– 16 April 2019, Artnet News about her rooftop commission at New York City’s Metropolitan Museum of Art.


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Deutsches Museum, Muenchen, Munich, Bayern, Bavaria, Oberbayern, Upper Bavaria, Deutschland, Germany, fotoeins.com

Fotoeins Friday around Munich: Deutsches Museum

You cannot possibly take in every exhibit inside the massive Deutsches Museum (German Museum) in a single afternoon or even an entire day. At some point, the mind short circuits, feet will ache, and the stomach sends urgent “I am hungy” messages to the brain. But for a physicist and scientist by training, this museum is a real joy.

With the temporary exhibition “Auf zu neuen Energien” (Onto new forms of energy), I learn about “green power” in Germany, about where in the country solar and wind power is best “collected” or generated. Figuring that out depends on lots of specific meteorological data. The two figures/plots show average annual solar incident radiation at the surface and average annual wind speed at an elevation of 80 metres (typical height of a wind turbine). The sunniest areas indicated with red above are in the southern quarter of the country, and the windiest regions indicated with red below are by the open seas in the north and up in highlands and mountains.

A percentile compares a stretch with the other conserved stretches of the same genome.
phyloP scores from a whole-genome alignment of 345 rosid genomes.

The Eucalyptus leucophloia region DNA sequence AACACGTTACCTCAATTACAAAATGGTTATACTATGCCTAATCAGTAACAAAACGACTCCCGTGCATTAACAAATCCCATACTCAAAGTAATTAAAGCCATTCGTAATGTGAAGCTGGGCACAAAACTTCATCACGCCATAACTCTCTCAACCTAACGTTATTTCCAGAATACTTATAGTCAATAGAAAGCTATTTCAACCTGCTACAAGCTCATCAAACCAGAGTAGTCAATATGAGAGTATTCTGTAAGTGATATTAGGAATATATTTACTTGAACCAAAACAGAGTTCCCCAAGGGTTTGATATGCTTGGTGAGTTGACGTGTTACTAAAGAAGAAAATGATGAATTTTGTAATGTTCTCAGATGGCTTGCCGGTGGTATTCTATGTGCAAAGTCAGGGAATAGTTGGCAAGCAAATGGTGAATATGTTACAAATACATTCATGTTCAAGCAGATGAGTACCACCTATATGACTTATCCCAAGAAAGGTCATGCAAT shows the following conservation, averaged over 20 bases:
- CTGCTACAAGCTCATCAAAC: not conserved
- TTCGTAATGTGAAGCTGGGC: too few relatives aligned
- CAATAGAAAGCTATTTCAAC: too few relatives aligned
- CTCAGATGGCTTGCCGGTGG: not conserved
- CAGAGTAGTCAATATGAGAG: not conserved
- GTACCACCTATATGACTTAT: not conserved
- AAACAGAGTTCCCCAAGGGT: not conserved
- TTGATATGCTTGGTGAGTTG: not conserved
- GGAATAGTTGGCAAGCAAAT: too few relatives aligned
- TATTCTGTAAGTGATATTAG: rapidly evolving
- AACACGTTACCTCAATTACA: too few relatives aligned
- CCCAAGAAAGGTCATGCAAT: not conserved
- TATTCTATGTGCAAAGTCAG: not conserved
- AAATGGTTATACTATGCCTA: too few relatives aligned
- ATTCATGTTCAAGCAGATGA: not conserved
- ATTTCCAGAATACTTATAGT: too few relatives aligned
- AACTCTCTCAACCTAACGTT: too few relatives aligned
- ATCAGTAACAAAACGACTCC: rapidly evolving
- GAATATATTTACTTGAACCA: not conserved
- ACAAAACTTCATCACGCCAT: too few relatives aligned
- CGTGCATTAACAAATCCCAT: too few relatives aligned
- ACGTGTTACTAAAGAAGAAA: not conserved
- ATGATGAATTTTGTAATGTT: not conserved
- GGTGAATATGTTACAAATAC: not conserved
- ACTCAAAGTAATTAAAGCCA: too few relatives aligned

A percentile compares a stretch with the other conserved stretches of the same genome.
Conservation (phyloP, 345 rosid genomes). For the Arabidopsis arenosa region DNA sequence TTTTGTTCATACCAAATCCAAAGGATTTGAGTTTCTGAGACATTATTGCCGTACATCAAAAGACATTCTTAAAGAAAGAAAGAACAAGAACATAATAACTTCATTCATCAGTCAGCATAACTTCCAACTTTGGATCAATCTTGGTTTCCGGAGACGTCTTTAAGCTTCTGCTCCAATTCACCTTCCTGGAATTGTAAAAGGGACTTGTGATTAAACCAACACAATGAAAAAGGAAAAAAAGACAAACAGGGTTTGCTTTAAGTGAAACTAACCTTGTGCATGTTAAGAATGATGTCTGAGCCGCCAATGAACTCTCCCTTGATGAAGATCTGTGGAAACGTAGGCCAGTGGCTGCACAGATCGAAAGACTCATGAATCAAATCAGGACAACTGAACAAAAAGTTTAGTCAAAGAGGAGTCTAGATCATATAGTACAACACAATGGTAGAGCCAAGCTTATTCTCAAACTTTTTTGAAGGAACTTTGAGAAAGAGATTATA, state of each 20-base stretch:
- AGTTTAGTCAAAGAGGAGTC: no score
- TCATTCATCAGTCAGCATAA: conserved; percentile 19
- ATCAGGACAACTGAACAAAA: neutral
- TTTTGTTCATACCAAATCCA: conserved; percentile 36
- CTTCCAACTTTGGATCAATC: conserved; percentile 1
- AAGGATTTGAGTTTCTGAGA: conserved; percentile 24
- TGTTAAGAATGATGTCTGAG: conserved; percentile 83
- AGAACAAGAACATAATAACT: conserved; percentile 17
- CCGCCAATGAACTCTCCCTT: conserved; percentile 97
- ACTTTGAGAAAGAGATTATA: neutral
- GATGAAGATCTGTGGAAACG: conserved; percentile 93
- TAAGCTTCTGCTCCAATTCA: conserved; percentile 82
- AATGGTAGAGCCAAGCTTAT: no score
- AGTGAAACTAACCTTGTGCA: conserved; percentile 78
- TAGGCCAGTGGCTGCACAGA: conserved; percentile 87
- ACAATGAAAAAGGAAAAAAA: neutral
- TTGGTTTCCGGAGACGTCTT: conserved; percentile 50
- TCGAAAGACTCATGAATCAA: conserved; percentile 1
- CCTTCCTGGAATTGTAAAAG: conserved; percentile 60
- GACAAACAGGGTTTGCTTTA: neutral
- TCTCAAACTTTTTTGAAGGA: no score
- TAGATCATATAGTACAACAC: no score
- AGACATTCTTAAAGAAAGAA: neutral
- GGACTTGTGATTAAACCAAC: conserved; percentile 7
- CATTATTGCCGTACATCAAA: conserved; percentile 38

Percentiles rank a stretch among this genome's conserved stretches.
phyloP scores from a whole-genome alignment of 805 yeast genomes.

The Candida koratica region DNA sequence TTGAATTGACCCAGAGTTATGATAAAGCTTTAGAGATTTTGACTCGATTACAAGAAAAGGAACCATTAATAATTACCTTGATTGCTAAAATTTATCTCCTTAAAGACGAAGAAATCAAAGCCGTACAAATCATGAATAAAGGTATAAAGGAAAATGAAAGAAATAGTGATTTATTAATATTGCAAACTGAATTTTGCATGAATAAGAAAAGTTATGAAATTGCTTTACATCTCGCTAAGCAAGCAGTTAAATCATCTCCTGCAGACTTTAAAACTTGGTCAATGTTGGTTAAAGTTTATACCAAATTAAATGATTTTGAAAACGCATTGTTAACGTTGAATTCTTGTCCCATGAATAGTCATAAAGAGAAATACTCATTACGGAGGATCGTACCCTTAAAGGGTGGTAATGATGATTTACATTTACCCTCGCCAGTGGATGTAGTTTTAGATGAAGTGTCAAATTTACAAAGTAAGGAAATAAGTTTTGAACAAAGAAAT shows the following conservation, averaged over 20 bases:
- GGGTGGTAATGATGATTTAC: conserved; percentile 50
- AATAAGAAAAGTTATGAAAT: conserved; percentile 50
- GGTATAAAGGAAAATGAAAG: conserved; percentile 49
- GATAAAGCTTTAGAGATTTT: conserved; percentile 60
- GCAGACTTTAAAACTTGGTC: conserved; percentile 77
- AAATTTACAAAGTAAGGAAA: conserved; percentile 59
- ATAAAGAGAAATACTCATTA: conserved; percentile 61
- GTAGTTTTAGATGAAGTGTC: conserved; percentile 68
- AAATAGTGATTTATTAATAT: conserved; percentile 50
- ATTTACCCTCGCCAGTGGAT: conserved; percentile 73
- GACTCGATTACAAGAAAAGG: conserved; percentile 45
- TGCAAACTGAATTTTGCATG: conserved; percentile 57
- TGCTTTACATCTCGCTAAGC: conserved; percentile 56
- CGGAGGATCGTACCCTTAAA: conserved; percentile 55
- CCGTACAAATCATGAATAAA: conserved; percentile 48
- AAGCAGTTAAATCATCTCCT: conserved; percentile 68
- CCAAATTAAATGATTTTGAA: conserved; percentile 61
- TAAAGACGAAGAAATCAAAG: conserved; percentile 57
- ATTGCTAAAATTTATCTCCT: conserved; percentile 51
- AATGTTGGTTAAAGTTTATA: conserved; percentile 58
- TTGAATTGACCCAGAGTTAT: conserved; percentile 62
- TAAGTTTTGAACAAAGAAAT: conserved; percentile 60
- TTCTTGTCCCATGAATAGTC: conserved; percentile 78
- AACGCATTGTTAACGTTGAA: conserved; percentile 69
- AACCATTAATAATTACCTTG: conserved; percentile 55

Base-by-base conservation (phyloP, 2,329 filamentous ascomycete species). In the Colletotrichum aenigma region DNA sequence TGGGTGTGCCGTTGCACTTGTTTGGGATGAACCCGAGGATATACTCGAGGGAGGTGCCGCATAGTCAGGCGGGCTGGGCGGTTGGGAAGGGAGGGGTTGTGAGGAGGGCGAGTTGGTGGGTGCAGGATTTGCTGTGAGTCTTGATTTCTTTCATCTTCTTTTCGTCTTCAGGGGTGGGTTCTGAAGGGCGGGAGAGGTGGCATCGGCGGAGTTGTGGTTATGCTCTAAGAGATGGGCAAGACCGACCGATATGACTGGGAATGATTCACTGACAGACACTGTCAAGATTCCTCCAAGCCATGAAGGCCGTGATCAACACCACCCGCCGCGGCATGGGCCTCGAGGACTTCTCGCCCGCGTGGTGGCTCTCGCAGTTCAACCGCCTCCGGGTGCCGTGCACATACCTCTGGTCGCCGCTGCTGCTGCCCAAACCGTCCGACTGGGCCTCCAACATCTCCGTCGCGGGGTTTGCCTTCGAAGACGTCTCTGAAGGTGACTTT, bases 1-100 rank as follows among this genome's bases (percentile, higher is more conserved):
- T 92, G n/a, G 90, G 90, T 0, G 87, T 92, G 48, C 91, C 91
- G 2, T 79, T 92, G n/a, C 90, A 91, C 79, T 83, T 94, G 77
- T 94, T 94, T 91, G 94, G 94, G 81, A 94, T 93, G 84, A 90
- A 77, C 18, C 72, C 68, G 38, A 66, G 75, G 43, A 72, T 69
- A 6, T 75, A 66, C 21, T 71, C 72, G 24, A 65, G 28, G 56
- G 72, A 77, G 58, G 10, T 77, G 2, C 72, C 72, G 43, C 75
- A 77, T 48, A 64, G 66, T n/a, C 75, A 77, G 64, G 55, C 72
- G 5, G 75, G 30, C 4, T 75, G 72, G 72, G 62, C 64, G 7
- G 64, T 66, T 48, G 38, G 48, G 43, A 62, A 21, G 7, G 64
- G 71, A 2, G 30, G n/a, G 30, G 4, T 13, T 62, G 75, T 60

Deutsches Museum, Deutscher Wetterdienst, DWD, annual solar incidence, Muenchen, Munich, Bayern, Bavaria, Oberbayern, Upper Bavaria, Deutschland, Germany, fotoeins.com

Average annual solar incidence, in kilowatt-hours per square metre (1 kWh/m^2 = 3600 kJ/m^2). Courtesy of the Deutscher Wetterdienst (German Meteorological Service), this plot shows how the country’s southern quarter receives the most sun.

Deutsches Museum, Deutscher Wetterdienst, DWD, annual average wind speed, Muenchen, Munich, Bayern, Bavaria, Oberbayern, Upper Bavaria, Deutschland, Germany, fotoeins.com

Average annual wind speed at an elevation of 80 metres, the typical height of a wind turbine. Wind speeds are shown between 3 to 10 metres per second (11 to 36 kilometres per hour). The reddest areas in the northern lowlands by the sea and in highlands and mountains have highest average wind speeds above 7 m/s (25 km/h). Image/plot from Deutscher Wetterdienst (German Meteorological Service).

I made all three photos above on 23 Feb 2017. This post appears on Fotoeins Fotografie at fotoeins DOT com as https://wp.me/p1BIdT-kpM.